- `Shell-shocked' producers may have no alternative but to cut
- World's biggest producer Codelco says it won't reduce output
Copper could slide a further 17 percent by next year, plumbing fresh lows and forcing “shell-shocked” producers to make much deeper output cuts as consumption growth stalls in China, according to Ed Meir, an analyst at INTL FCStone Inc.
Demand in the world’s biggest user won’t expand next year, Meir said in an interview at an industry conference in Shanghai. “It’s grim-to-bleak, so the onus is on the supply side. The market needs to transition to a lower price point to force more cuts.”
A drop of 17 percent to $3,800 a metric ton would extend a 27 percent decline this year as investors fret over the weakest Chinese growth in a generation and a stronger dollar. Production cuts, most notably the 400,000-ton reduction by Glencore Plc in Africa, have failed to halt the rout.
“We dropped from $5,300 to $4,700 in six weeks, so people are probably still a bit shell-shocked,” Meir said on Wednesday. Producers “will get around to doing something about it. It takes time to cut or to decide to cut,” he said.
Goldman Sachs Group Inc. says the bear cycle in copper has years to run, predicting rising global surpluses through 2019 and seeing prices at $4,500 by the end of 2016, with the risk skewed to the downside. Three-month copper fell to a new six-year low of $4,573.50 on the London Metal Exchange on Thursday.
Bearish economic data from China have increased bets on price declines and copper has scope to fall further if the numbers continue to weaken in the next three months, Fu Yubin, analyst at Goldman Sachs, said at the conference on Thursday. The outlook for demand from property is not optimistic and demand from grid investments is limited, while new energy initiatives will contribute only 0.6 percent a year to growth in usage in the next five years, Fu said.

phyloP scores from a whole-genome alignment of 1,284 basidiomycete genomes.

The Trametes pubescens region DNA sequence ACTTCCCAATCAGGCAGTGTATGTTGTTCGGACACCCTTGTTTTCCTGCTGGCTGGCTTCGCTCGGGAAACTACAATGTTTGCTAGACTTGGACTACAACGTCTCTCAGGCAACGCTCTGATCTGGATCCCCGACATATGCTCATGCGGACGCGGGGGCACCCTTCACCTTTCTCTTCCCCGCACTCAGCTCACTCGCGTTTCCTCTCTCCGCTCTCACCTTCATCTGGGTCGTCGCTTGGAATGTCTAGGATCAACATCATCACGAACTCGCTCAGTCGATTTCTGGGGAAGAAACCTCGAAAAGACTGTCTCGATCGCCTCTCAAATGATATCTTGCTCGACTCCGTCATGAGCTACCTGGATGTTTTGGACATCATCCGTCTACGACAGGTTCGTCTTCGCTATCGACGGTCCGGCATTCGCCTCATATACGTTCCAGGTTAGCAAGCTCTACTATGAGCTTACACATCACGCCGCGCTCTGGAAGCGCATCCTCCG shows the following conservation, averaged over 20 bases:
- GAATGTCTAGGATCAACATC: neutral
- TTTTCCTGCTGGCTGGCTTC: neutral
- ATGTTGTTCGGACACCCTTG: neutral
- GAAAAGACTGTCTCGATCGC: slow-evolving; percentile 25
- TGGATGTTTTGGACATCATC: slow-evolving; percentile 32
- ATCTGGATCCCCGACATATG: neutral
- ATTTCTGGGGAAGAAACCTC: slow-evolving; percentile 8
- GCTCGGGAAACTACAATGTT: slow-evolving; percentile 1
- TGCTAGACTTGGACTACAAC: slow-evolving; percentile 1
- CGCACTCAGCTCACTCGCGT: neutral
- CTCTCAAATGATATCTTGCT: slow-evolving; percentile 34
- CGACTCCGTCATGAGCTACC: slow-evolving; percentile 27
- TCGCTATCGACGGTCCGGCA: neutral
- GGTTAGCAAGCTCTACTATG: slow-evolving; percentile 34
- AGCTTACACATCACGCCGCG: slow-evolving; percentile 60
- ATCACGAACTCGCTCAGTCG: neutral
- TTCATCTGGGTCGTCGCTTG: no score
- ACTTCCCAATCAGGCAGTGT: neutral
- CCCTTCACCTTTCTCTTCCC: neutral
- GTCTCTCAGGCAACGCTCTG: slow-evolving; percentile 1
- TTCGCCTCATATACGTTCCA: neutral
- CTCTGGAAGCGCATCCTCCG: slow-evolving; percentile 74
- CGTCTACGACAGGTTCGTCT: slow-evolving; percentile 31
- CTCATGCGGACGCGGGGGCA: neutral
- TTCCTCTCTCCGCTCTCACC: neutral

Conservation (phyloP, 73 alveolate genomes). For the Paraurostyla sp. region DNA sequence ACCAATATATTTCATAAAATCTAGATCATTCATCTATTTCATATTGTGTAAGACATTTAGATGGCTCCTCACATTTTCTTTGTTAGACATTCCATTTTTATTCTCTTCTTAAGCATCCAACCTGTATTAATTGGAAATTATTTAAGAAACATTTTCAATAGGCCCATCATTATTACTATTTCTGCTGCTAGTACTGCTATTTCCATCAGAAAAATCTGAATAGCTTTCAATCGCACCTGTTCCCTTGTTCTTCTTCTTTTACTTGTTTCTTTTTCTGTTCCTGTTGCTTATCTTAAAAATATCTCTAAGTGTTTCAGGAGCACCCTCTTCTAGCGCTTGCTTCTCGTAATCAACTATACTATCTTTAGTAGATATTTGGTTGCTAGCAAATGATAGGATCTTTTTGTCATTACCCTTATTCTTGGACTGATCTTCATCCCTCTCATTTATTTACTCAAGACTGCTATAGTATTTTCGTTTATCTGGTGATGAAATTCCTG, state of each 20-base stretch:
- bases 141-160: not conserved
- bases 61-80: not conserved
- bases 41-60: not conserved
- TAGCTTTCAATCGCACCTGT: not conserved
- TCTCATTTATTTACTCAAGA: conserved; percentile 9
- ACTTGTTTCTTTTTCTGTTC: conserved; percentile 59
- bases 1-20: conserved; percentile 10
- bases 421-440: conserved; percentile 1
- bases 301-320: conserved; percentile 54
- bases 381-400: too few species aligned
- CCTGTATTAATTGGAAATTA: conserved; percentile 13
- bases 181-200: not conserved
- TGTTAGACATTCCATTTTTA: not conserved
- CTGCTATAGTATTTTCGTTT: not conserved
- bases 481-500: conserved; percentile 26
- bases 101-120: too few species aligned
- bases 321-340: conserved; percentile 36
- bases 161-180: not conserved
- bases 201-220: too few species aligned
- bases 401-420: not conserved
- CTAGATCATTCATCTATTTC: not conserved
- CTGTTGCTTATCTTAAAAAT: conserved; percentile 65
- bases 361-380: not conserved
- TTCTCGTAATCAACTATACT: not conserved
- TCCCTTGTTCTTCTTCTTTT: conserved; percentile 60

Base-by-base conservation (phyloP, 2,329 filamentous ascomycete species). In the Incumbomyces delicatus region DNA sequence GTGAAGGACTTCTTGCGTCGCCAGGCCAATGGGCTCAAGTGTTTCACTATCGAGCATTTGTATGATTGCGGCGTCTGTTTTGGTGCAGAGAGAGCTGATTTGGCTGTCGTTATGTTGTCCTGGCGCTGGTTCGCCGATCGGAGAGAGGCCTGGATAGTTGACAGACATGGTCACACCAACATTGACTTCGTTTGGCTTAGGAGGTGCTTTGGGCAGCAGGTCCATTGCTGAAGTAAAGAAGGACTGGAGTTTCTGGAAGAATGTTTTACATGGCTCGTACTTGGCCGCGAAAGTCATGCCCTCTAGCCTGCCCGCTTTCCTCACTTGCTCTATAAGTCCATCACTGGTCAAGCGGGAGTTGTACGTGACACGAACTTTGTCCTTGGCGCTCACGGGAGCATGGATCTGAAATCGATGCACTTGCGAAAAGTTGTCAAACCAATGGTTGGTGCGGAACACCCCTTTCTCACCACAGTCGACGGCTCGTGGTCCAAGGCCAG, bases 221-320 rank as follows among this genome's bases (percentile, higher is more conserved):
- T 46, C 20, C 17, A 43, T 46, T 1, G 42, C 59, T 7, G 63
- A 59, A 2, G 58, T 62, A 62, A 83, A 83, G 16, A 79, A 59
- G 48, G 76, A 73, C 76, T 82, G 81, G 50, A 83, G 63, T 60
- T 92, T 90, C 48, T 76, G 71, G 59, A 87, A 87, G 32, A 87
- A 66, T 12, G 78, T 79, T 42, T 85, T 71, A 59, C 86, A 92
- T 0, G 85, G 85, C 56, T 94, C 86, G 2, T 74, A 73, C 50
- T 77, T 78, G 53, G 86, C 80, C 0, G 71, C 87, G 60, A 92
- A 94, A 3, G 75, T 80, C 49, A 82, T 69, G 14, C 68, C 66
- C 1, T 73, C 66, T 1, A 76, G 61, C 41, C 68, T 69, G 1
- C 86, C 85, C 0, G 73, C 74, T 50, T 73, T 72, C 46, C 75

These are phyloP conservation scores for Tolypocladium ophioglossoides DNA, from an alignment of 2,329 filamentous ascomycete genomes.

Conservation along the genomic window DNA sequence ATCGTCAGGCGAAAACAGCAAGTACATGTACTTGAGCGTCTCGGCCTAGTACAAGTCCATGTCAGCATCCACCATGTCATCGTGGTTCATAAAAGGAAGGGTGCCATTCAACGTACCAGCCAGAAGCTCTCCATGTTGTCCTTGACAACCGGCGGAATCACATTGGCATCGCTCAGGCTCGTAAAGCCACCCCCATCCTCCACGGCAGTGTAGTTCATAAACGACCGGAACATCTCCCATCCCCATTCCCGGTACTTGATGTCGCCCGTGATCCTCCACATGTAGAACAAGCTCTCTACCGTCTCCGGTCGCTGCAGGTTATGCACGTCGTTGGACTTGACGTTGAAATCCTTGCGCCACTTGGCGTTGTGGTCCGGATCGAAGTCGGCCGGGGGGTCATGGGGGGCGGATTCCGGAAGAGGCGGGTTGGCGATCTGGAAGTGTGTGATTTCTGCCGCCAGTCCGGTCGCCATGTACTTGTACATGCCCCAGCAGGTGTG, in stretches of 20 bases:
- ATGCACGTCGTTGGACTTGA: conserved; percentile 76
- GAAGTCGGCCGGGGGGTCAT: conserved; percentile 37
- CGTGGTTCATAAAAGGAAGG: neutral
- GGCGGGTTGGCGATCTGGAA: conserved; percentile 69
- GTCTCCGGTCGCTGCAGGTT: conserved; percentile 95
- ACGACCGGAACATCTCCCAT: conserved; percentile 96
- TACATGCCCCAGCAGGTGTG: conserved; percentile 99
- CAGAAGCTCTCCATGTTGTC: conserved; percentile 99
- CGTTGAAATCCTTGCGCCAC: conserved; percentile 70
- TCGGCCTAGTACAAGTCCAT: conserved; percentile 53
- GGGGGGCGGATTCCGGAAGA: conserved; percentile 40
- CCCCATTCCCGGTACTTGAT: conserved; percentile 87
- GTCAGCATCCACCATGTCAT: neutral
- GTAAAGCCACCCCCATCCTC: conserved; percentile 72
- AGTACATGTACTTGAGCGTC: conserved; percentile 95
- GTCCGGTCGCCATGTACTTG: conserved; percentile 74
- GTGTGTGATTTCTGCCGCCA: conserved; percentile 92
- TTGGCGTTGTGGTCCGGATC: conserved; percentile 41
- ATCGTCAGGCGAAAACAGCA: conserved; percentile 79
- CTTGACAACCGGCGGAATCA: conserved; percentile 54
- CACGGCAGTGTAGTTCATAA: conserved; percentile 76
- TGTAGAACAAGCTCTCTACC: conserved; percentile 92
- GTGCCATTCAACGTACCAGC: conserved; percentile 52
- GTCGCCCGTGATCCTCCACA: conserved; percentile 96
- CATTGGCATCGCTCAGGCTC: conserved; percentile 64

Not everyone is bearish. Daniel Hynes, senior commodity strategist at Australia & New Zealand Banking Group Ltd., said the slump has been excessive. With supply cuts coming through, the metal may trade in the mid-$5,000s in 2016, Hynes said. Goldman’s Fu said in an interview the recent drop was overdone.
Vivienne Lloyd, an analyst at Macquarie Group Ltd., toldthe conference she sees potential for substantial output cuts at the $4,600 level and believes the current price to be unsustainably low.
Chile’s Codelco, the world’s biggest copper producer, isn’t considering output reductions and will focus on cutting costs to battle low prices, its chief executive officer Nelson Pizarro told the conference on Wednesday.